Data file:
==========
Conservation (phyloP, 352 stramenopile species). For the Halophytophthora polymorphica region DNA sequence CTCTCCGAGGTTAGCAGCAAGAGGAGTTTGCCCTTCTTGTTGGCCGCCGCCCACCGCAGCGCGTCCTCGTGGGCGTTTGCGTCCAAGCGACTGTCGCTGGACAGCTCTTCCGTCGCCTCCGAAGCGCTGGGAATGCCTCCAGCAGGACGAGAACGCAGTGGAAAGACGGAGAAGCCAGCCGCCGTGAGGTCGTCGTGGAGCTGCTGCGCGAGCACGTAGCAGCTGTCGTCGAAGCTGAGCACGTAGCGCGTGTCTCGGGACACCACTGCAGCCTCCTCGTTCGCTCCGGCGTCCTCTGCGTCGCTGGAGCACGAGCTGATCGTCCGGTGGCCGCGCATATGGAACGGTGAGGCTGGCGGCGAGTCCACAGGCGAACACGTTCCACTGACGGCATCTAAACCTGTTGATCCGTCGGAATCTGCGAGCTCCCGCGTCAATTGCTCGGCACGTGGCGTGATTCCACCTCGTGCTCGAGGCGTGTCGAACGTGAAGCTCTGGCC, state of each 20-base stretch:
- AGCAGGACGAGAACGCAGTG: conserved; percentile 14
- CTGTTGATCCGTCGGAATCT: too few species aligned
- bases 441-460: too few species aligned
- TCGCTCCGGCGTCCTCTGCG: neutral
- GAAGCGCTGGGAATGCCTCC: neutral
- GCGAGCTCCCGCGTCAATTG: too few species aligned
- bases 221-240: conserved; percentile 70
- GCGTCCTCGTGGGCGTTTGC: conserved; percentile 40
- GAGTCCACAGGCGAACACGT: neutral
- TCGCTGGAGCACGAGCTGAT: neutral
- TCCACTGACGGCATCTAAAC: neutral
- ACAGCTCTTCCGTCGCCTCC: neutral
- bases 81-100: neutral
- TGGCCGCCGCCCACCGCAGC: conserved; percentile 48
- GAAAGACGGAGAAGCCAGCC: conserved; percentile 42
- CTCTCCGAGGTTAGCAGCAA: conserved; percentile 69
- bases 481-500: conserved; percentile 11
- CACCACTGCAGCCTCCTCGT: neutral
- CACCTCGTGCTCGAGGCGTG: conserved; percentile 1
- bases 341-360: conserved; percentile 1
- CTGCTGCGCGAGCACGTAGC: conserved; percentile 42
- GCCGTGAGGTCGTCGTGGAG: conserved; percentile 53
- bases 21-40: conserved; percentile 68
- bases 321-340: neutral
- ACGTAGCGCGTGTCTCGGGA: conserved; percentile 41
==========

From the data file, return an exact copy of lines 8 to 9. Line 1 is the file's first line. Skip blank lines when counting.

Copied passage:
- bases 221-240: conserved; percentile 70
- GCGTCCTCGTGGGCGTTTGC: conserved; percentile 40